Sorry, I moved off topic. Let's move back to this measuring the performance of this issue...
I rewrote xwith.py using my perf module to use CPU pinning (on my isolated CPUs), automatic calibration of the number of loops, ignore the first "warmup" value, spawn 20 processes, compute the average and standard deviation, etc. => see attached xwidth2.py
Results on my laptop with 2 physical cores isolated for best benchmark stability (*):
This is obvious the *worst* case: a *micro* benchmark using local contexts and modifying this local context. In this case, I understand that this microbenchmark basically measures the overhead of contextvars on modying a context.
The question here is if the bottleneck of applications using decimal is the code modifying the context or the code computing numbers (a+b, a*b, a/b, etc.).
Except for a few small projects, I rarely use decimal, so I'm unable to judge that.
But just to add my 2 cents, I never used "with localcontext()", I don't see the point of this tool in my short applications. I prefer to modify directly the current context (getcontext()), and only modify this context *once*, at startup. For example, set the rounding mode and set the precision, and that's all.
The Python benchmark suite does have a benchmark dedicated to the decimal module:
I ran this benchmark on PR 5278:
vstinner@apu$ ./python -m perf compare_to telco_master.json telco_pr5278.json
... not significant. Honestly, I'm not surprised at all:
FYI timings can be seen in verbose mode:
vstinner@apu$ ./python -m perf compare_to telco_master.json telco_pr5278.json -v
Note: it may be interesting to rewrite this benchmark my perf module to be able to easily check if a benchmark result is significant.
"perf determines whether two samples differ significantly using a Student’s two-sample, two-tailed t-test with alpha equals to 0.95."
Usually, I consider that between 5% slower and 5% faster is not significant. But it depends how the benchmark was run, it depends on the type of benchmark, etc. Here I don't know bench.py so I cannot judge.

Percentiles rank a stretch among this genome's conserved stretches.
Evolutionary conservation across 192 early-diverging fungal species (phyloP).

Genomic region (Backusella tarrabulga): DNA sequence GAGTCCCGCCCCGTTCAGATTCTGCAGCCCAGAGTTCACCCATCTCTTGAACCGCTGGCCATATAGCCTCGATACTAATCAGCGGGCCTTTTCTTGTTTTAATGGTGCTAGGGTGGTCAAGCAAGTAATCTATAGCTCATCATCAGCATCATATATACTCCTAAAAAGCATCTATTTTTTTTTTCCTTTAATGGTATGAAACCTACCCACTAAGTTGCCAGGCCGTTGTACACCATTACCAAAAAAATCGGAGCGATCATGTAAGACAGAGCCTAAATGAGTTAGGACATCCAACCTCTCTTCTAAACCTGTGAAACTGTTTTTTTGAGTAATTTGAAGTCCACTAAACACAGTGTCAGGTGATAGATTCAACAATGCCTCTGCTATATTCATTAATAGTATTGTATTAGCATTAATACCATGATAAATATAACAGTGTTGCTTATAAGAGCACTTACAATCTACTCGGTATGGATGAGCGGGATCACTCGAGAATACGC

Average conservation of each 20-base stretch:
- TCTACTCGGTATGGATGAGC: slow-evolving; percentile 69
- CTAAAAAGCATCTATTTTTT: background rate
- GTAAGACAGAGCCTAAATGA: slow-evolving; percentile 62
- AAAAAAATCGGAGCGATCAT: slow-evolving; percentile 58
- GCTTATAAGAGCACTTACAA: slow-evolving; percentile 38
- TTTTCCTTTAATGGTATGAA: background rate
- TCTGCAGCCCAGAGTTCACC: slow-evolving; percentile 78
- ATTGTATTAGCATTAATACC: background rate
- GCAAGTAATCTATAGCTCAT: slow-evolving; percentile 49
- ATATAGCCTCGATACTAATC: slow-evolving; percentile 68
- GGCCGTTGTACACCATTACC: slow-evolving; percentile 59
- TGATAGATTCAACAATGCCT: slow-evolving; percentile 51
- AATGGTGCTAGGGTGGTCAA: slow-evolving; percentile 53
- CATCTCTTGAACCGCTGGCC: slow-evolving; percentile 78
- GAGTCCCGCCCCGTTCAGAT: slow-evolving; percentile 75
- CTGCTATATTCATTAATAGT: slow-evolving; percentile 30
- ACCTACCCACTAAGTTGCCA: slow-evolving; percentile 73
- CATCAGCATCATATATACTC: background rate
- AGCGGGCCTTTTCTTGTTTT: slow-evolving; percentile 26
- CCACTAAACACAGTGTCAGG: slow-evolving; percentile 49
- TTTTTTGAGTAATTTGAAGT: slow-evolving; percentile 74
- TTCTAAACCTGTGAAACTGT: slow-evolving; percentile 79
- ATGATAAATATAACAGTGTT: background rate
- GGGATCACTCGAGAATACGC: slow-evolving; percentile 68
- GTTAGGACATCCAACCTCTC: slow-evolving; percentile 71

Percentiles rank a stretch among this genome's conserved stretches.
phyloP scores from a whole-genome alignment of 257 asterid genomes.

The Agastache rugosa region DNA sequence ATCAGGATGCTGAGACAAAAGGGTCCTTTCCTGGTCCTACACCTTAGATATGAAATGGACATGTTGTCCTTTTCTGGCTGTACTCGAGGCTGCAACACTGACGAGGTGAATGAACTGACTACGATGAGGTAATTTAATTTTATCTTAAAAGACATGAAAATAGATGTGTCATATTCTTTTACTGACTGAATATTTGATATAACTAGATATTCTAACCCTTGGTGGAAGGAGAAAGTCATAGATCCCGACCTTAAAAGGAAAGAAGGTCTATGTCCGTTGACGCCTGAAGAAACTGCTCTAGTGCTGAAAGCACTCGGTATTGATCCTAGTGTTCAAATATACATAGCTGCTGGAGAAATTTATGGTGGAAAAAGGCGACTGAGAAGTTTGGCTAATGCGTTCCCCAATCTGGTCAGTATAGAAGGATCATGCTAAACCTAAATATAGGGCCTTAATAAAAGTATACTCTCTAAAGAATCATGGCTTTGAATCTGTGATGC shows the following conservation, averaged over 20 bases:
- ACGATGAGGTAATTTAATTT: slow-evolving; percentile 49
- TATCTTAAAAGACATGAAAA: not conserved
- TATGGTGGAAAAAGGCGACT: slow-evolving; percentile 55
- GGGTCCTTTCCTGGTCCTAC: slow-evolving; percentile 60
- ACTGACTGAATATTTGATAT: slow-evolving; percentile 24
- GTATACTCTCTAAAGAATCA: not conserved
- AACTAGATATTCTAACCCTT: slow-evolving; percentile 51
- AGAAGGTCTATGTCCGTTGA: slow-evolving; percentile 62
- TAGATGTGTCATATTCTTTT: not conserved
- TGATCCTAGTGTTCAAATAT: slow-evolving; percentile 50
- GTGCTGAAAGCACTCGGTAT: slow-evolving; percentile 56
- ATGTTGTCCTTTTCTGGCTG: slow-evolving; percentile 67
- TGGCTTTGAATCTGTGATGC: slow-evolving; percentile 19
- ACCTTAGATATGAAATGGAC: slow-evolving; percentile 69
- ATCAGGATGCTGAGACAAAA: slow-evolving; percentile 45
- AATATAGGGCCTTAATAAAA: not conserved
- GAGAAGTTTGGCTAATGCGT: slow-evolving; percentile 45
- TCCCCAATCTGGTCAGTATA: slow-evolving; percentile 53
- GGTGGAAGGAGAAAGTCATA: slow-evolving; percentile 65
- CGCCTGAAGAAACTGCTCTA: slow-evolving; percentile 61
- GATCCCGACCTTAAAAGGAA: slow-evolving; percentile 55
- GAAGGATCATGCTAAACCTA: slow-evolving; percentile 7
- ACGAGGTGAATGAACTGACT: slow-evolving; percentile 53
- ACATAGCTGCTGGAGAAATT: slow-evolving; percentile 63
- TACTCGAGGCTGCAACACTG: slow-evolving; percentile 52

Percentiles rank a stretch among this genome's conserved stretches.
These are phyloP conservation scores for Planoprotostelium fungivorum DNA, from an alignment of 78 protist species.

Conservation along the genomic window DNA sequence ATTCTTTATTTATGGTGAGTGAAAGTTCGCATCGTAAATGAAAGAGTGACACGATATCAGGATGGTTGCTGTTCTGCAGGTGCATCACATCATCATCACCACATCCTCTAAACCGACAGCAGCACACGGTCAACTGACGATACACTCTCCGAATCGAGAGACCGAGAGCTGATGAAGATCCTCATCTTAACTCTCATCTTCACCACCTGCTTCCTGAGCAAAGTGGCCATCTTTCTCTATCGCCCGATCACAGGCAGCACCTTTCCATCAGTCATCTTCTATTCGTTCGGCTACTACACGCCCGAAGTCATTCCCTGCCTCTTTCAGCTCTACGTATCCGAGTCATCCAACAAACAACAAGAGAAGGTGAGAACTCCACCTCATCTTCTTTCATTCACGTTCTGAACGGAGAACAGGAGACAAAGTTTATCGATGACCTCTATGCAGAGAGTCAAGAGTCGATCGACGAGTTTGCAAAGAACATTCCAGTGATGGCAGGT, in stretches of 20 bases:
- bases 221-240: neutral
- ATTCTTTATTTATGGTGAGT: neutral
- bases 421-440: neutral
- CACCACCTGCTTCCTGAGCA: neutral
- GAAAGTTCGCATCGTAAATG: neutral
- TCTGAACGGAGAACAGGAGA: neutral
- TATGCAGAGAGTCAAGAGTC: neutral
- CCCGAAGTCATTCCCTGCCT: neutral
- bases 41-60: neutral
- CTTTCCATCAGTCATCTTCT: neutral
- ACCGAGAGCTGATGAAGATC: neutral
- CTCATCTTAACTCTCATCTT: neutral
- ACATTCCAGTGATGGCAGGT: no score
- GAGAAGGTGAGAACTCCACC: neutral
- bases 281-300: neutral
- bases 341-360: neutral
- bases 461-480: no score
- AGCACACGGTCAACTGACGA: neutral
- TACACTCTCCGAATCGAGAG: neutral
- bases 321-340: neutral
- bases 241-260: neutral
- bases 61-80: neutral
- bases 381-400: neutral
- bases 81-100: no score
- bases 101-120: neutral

For example, for an optimization, I'm more interested by an optimization making a benchmark 10% faster ;-)
On Fri, Jan 26, 2018 at 11:11:00PM +0000, STINNER Victor wrote:
Thank you and Elvis for running the benchmarks. Yes, the exact version does seem
Yes, that's the big question. In the generator discussions people were advised
I would use the context functions, which would not require PEP-567 at all.
Okay. In my above reference to telco, I ran the "telco.py full" command
The numbers I posted weren't cooked, but I have a hard time reproducing
This means that I no longer have any objections, so Yury, please go ahead
Thank you, Stefan. I've updated the PR with an asyncio+decimal test and run tests in refleak mode to make sure there's no regression there.
If during the beta/rc period we see that contextvars isn't stable enough or something I'll revert this change before 3.7.0 myself, so that decimal users will not be disturbed.
I'll merge the PR once the CI is green.
Yes, I used decimal examples all the time to showcase how context is supposed to work with generators. Most of those examples were specifically constructed to illustrate some point, but I don't think that real-world code uses a 'with localcontext()' statement in every function.
Unfortunately there's no way (at least known to me) to make 'ContextVar.set()' faster than it is now. I use HAMT which guarantees that all set operations will have O(log n) performance; the other known approach is to use copy-on-write (as in .NET), but that has an O(n) ContextVar.set() performance. So I guess a slightly slower 'with localcontext()' is the price to pay to make decimal easier to use for async/await code.